~ Duck Charcuterie Plate with Duck Prosciutto, Duck Rillette, Foie Gras torchon, duck sausage stuffed in the neck (sausage made by Hank Shaw).
~ Local Farm Lettuces with Warm Confit, Pickled French Prunes, and Duck Fat Vinaigrette
~ House Made Tagliatelle with Duck Sugo
~ Duck Cassoulet with Rancho Gordo Beans, Confit, Sausage, and Pork Belly
~ Pear Tart with Huckleberry Compote and Orange Zabaglione (crust made with duck fat)
Right now I’m a little jealous of myself as I read over this menu. The entire meal was of such exquisite quality that I felt almost guilty for having it (an obvious sign that I’ve been working in a Catholic environment for a while, lol). Our first course was a lovely introduction to the different flavors of wild duck, our favorite actually being Hank’s duck sausage.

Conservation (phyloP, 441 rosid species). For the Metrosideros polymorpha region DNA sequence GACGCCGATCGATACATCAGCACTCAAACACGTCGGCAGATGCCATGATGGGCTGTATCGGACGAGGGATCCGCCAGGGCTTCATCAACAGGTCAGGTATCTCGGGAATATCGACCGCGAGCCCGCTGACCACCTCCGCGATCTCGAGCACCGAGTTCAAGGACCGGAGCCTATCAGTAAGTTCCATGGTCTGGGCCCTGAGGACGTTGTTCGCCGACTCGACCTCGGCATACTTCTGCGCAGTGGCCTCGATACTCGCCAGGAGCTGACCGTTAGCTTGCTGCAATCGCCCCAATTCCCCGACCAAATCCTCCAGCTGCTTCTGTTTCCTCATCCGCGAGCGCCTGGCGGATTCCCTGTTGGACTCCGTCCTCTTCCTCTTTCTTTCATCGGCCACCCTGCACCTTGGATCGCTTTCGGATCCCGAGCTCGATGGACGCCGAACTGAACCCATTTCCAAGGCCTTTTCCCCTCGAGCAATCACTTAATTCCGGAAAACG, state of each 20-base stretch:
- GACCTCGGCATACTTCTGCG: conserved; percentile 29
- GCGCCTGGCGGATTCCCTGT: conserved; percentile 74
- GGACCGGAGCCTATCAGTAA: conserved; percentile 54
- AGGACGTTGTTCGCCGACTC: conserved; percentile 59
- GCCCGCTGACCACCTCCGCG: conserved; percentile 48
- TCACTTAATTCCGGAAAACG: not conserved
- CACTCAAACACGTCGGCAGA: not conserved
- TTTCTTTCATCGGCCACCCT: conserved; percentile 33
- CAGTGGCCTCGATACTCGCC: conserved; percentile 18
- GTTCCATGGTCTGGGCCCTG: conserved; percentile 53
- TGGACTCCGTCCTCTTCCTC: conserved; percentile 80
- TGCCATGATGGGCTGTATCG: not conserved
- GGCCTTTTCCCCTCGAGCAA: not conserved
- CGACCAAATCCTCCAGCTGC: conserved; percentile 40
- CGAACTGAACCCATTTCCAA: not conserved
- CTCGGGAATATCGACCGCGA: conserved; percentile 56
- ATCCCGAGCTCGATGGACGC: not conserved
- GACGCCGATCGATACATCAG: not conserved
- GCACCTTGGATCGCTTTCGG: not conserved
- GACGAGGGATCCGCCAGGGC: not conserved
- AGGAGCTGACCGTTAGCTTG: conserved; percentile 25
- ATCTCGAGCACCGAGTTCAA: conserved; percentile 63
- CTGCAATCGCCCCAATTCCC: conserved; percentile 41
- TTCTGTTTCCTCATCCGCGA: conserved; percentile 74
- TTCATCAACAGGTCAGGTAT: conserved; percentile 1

The House Made Tagliatelle with Duck Sugo was by far our favorite dish of the evening, quite an accomplishment considering we were only on our third course (N.B.: this was another one of Hank’s creations! He is an imminently talented cook, so major kudos to him). The sugo was rich and savory, its meatiness dulcified by the just the slightest touch of Meyer lemon rind, and the tagliatelle perfectly al dente, the noodles wide enough to handle plenty of the scrumptious sugo. Paired with this course was the Dolcetto from Pavi, also from the Napa Valley, which I felt truly enhanced the flavors of this dish. Our main course quickly followed once I was able to tear myself away from the sugo, and I fell in love with the presentation. The Duck Cassoulet was chock full of umami-rich goodness like pork belly, more of the fabulous duck confit, and Hank’s duck sausage, as well as a generous amount of perfectly cooked Rancho Gordo Beans. Paired with another dark red wine, this time a blend of Cabernet, Merlot, Sangiovese, and Petite Syrah called B24 (B Cellous), I think I officially fell into the most pleasant food coma at that point; not the kind that makes you fall asleep because you’ve eaten entirely too much, but the kind of bliss one can only reach by having a truly amazing meal. But I had to snap out of it! Dessert was next.